A new study published in the American Journal of Preventive Medicine finds that public health messages on Facebook can help encourage teenagers on the social media site to make healthier sexual choices, like using condoms. Over 1,500 young adults between the ages of 18 and 24 participated in for the University of Colorado study, which split participants into two groups on Facebook. RH Reality Check points out that texting is yet another tool that some medical professionals are using to connect with teenagers on sexual health issues, since texts can help remind teens to schedule appointments for STI testing or start conversations about alcohol and sexuality they may not feel comfortable bringing up in front of their parents. As part of these lessons the pupils were challenged with as much independent research as they could manage, including doing some work at home finding out who smokes, what makes smoking so addictive and the things that can be affected adversely by smoking.
Competing against pupils from a range of East Lothian and Edinburgh schools, our pupils stood out from the crowd as having real talent and ability. He loved this photograph from a microscope that shows a white blood cell in amongst the red ones. We advised them that the sphygmomanometer might feel a bit funny as it tightened round their wrist but just to relax their hand as this would help.
We were also able to work out who was the tallest and the smallest person we measured – and see whether our predications and perceptions as to who is tall and who is small were correct.
Mrs Todd kindly agreed to take us for Yoga lessons, whilst Mrs Binnie agreed to help us make measurements of our stress levels before, during and after the Yoga. One of us stayed roughly the same, whilst one person actually went from being really relaxed to being quite anxious. Most of us lay on mats on the floor for this but the lesson was differentiated for our pupils in wheelchairs.
All of us, without fail, saw our BP and pulse rate drop – many of us from quiet high levels back down to very normal ones.


We hope that some of our pupils may be able to complete aspects of the Access 2 or Access 3 course depending on how the next two years go, whilst others will hopefully gain life skills and be better prepared for an independent adult life. We already are sure we have vessels called veins inside us – but what are the other two types called? As we encourage the pupils to think across the curriculum, we will be looking at recycling, its impact in everyday life both round the school and in our school gardens. It will soon be time to collect leaves, conkers, fir cones and the like from the leaf litter on the ground and we can use all of these again in the coming months to make Christmas decorations, leaf pictures and rubbings and have fun playing conkers with Mr Cruickshank! We never cease to be amazed at the amount of information the students can offer in their own words using personal experiences or observations as their reference point. We improvised by making our own classroom seesaw out of a plank of wood and a block to act as a pivot. Certainly, in a society that has neglected to adequately educate young adults about the tools they need to ensure healthy sexual practices, new technologies may be teenagers’ best source of information when their parents and their classrooms continue to fall short. We have been finding out how to give somebody a simple health MOT – and practised this on staff. A national boccia talent scout was at the event and commented to Mr Bennion how skilled our players were – with at least one of our boys already tagged for possible involvement at a national level from last term. We discovered that white blood cells fight disease and infection and that we need them to stay healthy.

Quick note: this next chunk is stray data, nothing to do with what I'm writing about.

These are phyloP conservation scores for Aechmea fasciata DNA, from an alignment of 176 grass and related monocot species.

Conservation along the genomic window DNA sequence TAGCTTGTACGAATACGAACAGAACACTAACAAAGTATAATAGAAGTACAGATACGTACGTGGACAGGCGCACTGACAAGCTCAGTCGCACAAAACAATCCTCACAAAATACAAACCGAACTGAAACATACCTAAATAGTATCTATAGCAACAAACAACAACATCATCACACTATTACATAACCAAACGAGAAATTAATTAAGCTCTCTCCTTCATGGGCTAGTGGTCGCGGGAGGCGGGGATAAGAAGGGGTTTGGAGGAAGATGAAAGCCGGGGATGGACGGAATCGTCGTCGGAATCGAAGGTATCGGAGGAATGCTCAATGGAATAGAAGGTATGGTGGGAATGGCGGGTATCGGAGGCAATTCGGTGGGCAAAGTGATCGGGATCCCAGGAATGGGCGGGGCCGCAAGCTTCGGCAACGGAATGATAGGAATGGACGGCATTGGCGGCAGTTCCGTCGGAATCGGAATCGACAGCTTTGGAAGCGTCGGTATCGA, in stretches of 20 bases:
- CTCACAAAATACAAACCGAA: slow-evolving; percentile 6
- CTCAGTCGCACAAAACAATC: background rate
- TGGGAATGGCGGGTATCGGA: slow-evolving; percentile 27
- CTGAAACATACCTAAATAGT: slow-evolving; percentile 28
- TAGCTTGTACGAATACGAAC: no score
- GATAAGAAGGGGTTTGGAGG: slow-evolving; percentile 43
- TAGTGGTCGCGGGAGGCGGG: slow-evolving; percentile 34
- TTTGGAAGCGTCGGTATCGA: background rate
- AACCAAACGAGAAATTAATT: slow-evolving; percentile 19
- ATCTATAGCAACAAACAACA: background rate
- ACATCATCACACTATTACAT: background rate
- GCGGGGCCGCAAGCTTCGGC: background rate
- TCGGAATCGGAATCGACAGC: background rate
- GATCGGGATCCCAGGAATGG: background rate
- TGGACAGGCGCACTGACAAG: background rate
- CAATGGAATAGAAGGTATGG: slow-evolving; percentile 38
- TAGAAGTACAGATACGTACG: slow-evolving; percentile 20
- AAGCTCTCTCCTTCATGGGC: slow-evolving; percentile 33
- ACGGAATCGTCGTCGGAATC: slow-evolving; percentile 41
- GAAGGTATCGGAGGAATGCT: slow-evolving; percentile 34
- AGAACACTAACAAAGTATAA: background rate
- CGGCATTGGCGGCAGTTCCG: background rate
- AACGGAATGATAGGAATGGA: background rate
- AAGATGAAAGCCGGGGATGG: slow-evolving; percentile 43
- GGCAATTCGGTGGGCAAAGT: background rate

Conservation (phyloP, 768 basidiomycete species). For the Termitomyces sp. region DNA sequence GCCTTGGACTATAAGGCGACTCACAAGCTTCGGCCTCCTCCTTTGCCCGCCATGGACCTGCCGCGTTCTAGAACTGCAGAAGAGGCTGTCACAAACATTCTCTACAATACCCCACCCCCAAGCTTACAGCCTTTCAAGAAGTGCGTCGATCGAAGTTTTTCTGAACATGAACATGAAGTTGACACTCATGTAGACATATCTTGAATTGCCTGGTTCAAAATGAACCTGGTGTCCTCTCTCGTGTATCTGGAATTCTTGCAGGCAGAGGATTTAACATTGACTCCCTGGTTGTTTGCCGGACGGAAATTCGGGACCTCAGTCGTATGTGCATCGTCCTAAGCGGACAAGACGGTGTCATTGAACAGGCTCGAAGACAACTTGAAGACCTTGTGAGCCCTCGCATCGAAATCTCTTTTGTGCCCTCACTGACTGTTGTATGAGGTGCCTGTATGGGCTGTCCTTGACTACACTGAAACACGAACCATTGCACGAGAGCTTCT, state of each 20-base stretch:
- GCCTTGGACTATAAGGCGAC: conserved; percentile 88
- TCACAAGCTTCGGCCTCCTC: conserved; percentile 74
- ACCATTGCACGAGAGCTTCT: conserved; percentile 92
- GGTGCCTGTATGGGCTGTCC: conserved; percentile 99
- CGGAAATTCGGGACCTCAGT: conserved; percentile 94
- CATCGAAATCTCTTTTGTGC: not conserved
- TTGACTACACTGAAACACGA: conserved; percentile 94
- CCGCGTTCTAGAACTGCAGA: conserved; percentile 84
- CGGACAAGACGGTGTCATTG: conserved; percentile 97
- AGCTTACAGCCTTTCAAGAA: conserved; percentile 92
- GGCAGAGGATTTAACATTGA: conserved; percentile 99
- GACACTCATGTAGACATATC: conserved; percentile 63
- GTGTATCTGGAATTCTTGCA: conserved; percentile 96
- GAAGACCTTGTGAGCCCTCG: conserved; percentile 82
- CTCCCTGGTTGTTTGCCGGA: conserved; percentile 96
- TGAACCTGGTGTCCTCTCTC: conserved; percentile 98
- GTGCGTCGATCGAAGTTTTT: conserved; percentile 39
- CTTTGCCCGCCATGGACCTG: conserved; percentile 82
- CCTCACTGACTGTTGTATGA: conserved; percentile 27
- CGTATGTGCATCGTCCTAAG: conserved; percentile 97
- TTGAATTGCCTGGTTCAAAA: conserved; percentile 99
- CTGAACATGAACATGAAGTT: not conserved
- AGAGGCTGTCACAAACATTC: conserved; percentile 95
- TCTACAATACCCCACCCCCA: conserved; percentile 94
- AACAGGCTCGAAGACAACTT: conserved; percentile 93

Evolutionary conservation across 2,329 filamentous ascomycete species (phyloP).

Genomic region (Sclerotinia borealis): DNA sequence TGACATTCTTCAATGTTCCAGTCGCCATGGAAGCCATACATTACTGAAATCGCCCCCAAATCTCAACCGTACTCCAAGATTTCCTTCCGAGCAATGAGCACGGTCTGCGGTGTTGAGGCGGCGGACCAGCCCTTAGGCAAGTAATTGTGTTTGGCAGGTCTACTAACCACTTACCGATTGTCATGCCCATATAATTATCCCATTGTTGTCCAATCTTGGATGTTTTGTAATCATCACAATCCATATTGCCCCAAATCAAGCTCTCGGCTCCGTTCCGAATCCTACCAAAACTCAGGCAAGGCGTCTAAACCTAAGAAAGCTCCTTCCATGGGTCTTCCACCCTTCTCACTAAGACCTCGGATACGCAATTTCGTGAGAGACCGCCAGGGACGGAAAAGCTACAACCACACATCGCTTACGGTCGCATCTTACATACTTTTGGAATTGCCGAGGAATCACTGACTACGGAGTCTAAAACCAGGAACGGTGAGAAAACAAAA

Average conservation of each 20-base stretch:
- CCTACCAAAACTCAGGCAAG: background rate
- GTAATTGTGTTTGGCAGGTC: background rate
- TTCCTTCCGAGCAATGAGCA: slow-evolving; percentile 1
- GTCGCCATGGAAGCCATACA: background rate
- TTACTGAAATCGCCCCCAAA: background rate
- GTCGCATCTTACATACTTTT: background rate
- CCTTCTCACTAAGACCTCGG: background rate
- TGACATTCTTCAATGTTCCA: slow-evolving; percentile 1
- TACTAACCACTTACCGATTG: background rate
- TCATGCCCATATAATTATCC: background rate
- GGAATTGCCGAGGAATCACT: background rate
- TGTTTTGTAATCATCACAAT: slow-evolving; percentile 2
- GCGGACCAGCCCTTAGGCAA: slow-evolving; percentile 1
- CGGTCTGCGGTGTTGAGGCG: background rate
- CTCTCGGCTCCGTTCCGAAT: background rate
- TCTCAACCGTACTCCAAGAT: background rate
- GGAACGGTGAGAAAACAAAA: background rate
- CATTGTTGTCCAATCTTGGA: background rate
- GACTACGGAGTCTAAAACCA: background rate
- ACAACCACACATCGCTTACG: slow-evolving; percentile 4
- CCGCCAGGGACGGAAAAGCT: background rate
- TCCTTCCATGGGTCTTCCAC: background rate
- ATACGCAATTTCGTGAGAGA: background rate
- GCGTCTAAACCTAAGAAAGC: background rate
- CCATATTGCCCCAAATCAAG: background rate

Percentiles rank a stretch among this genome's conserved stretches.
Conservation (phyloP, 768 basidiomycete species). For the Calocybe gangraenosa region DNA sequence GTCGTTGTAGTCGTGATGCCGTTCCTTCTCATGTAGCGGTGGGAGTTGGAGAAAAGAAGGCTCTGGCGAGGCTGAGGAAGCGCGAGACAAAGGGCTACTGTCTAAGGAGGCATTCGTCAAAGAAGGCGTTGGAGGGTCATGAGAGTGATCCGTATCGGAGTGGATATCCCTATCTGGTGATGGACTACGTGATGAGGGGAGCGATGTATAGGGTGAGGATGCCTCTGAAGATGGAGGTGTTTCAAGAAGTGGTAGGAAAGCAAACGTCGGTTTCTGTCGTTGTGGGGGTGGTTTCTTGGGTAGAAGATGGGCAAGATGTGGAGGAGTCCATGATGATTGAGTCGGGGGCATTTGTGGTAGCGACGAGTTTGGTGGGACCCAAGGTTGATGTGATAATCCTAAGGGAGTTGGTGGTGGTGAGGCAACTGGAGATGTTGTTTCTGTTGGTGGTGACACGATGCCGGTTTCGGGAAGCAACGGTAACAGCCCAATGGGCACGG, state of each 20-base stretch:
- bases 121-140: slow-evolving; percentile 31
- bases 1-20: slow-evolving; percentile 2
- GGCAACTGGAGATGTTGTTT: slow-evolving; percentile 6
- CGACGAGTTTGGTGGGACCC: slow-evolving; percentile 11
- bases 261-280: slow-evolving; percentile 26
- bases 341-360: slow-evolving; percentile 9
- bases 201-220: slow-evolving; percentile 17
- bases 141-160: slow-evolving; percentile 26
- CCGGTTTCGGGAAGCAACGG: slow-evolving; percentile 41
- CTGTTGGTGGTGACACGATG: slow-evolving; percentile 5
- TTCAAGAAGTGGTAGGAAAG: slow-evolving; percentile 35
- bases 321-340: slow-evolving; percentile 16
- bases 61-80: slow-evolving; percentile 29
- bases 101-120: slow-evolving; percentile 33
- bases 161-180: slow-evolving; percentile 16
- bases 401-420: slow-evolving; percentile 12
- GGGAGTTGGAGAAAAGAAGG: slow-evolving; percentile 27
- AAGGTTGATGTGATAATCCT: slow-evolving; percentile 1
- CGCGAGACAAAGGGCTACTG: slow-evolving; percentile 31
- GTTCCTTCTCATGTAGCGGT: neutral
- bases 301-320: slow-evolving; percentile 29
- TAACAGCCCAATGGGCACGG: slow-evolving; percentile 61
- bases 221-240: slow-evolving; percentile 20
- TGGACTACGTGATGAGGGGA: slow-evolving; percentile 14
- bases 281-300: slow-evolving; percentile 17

Science and health and exercise all coming together in great cross-curricular style whilst introducing a new facet to our skills set.
Whilst we did the yoga she made observations as to how relaxed we looked and behaved and wrote these down. The aim of the meditation was to try and help everyone in the room reach  a calm, neutral state of peace where their bodies and minds were less stressed than they had been. In the coming week we will repeat this experiment using more energetic forms of yoga instead of simple meditation.
The only difference is that the school ones are a bit messy because they come straight from the farm but I have someone at home to clean them for me. We dont doubt for one moment that anything will be different when it comes to making the most of the waste in our homes and gardens.
We have increased our understanding of the effect of poor diet, pollution and unhealthy practises on our well being – and overlapped this nicely with our ELP Health lessons elsewhere in the curriculum. She also helped us getting into some of the more complicated positions whilst Mrs Todd went through the yoga instructions in a calm, quiet way with lovely soothing music to accompany her. We hope to compare results in terms of our physiology – but more importantly in terms of how we feel during it and afterwards. After the yoga session, we all had our pulse rates and blood pressures measured again by Mrs B. Once again she wrote the numbers down in a table – and we took this to science with us the next time we were there.



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Categories: Oriental Medicine